Generating an SSH Key and Using it on Azure

SSH KEYS allow us to connect to VMs without using passwords but by passing a private key that can be managed by you or your organization.

For more about SSH

There are three parts to this tutorial:
A. Generate an SSH Key
B. Create a VM in Azure that uses the public key
C. Connect to VM using SSH keys

ssh-keygen ($ info ssh-keygen to learn more)
An Azure Subscription

A. Generate an SSH Key

Open bash and enter:
$ shh-keygen -t rsa -b 2048 -C "Ubuntu@azure-server"
Keyname: server-key
Passphrase: somethingMemorable

Copy the contents of
$ cat

Should look like this:
ssh-rsa AAAAB3NzaC1yc2EAAAADAQABAAABAQDMlUr7PCEdBmCVZHG5RqI8i7GgYAzd2G/FZ987XXa63vnqxZmZogVmmXrTnBHeM6oDv7v7g495CiiiINhJbGR4o7t4agiHOM43egDv7BbiViTlfVr3y5AxLUvRwHnC3egl8ABVX1anfXXR73x7IS3YRNWkh6gXtlhImw8UKG04UoZEmWB9BLt53lk/9c3Hxz22YZarzImrpQYy1XEUZ096B9mK/Fe+/McH78ZHUpXEgOZBIDP5KdqPk5XKznpwUDJ4/SPXPEWWCCjQ8gOoTFcFMaiMnXp5o5Udsi/DFO1TS/t8BeCRymkr5tdPvzexjkjkjkjkjkjkjkjkjkjkjkjt Ubuntu@azure-server

Here’s what it looks like for me:

Cool and you’ll also notice that there’s another file in that same directory – server-key
$ ls | grep server
Here’s what that looks like for me:

Now that we have our public and private keys let’s get our VM setup.

B. Create a VM in Azure that uses the public key

1. Go to the Azure Portal

2. Select New -> Search: Ubuntu Server
(I’m using 14.04 this time)

3. Make sure you’ve selected Resource Manger and click Create:

4. Now configure the basics per our ssh-keygen parameters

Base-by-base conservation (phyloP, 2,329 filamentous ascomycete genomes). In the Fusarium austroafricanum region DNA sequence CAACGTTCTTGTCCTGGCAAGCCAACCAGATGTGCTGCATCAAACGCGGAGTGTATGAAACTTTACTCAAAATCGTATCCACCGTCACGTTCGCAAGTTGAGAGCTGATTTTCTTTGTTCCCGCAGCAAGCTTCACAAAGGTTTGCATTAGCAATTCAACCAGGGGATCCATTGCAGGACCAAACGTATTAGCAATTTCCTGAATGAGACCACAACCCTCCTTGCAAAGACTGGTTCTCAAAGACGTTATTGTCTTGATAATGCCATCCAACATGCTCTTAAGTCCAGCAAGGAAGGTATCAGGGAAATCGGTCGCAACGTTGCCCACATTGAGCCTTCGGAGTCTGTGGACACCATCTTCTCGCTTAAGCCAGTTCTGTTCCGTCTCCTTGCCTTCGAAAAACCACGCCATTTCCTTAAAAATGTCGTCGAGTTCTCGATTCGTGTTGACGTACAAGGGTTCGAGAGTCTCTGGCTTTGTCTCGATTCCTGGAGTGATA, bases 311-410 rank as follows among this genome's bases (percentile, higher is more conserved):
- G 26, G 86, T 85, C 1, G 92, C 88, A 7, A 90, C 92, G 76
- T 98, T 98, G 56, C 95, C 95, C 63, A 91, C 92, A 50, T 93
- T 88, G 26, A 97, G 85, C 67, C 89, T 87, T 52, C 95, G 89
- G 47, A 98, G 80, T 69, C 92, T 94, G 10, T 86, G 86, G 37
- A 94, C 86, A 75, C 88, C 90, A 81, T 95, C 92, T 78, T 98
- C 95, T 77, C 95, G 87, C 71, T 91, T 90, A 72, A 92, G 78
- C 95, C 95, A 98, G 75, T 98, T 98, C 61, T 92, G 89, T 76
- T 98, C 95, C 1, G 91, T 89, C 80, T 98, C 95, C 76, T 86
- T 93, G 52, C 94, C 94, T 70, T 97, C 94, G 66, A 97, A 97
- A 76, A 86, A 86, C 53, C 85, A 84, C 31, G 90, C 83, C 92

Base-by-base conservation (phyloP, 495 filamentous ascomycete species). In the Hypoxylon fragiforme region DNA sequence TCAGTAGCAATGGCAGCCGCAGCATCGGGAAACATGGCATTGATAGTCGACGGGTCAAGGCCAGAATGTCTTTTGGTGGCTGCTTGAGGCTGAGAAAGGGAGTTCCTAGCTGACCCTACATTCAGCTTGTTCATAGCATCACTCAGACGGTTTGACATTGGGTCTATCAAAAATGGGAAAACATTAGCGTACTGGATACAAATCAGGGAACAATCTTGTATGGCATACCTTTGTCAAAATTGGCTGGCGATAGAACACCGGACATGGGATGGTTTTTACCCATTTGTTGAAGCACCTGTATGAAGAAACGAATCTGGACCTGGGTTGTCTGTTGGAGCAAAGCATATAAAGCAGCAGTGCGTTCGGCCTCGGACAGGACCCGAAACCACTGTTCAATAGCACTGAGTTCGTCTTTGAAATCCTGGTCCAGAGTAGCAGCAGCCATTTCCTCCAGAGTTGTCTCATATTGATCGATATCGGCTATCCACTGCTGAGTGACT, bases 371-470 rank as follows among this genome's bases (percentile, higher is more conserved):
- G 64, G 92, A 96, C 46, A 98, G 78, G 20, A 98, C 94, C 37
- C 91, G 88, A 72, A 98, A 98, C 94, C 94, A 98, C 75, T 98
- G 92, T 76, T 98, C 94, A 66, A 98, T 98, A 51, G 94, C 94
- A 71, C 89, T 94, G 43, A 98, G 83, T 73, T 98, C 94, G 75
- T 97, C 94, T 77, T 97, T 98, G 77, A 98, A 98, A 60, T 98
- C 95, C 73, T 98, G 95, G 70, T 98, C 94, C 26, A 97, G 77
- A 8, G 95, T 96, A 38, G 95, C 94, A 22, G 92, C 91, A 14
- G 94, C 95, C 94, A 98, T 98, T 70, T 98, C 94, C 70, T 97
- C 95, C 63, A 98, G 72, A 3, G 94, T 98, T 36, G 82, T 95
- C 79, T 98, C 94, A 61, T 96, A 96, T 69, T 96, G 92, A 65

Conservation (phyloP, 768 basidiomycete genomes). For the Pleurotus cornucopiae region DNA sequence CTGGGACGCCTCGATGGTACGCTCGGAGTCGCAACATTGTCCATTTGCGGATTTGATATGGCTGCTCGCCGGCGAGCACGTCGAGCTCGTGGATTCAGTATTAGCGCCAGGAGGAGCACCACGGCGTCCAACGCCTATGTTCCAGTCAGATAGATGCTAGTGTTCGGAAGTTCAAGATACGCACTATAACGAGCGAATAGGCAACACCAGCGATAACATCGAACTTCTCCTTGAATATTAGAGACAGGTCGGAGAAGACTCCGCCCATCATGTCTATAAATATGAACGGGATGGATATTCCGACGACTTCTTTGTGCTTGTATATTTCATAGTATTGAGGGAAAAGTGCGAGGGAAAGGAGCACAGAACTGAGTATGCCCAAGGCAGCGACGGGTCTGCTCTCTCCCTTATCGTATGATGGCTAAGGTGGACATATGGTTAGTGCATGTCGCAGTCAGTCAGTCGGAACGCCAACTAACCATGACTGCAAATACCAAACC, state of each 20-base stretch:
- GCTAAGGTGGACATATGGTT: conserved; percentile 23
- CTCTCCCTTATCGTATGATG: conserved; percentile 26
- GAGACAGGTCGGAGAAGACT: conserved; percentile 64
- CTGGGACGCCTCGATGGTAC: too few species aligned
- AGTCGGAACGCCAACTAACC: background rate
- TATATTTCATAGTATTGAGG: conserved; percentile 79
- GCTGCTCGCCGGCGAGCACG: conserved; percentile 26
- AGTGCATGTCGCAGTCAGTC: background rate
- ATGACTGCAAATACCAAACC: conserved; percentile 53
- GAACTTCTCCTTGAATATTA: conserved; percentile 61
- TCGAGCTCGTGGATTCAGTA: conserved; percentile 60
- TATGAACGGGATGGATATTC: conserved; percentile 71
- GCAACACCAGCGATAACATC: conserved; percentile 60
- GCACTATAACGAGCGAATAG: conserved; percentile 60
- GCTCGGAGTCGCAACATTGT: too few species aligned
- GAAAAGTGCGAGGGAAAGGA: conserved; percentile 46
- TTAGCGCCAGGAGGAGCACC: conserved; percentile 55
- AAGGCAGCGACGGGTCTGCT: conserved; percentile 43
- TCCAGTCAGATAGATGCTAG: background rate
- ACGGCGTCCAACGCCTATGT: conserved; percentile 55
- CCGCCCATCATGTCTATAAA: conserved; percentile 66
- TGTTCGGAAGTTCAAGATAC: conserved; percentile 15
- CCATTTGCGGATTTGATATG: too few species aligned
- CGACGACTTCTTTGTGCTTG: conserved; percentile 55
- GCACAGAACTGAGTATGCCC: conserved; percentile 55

Name: azure-server
VM Disk Type: Up To You
User name: Ubuntu
Authentication type: SSH public key
SSH public key: Paste the results of $ cat
Subscription: Depends how you want to pay for the server
Resource Group: Up to you – I’m going to create a new one so I can quickly delete it.
Location: Up to you

Should look like this:

Then select OK to go to the next section.

5. Choose Virtual Machine Size
I’m going with the smallest VM for testing.
You can also view all different VM sizes to find the right one for your use case.

6. Configure optional Features
Setting the Storage account name to something you’ll remember easily is good.
And if you want to configure ports now you can select Network Security group to allow ports specific traffic.
Here’s what that looks like:
Click okay to continue to the Summary of your VM.

Here’s our summary:

Select okay to start your VM.

7. Wait for it to be ready.
Dashboard will have an icon and you’ll get a notification when its ready:

8. Once ready select on it to see the overview and the IP address.
Should look like this:

Great! We have a VM and its IP address. Lets use our Private SSH key to connect.

C. Connect to VM using SSH Keys

1. Open bash to file location you created the keys in.
Make sure they’re there:
$ ls | grep server

2. Enter this command to use SSH to connect:
$ ssh -i server-key Ubuntu@ -v
or more generally
$ ssh -i keyname username@ip.address -v
Make sure you’re using server-key and not
Tip: -v is the verbose option. Not necessary, but it helps to see if the key is being accepted

3. Great, now accept the certificate, and enter your memeroablePassphrase
Whole thing should look like this:

And you’ll be in the terminal of your VM:

You’ve got the key, you’ve got the VM, now put it to work!
Flask on Ubuntu
Node on Ubuntu
Mongo on Ubuntu
Connecting to VMs from Azure Web Apps

Let me know if you have any questions by posting in the comments below!

These people just want High Fives!
These people just want High Fives!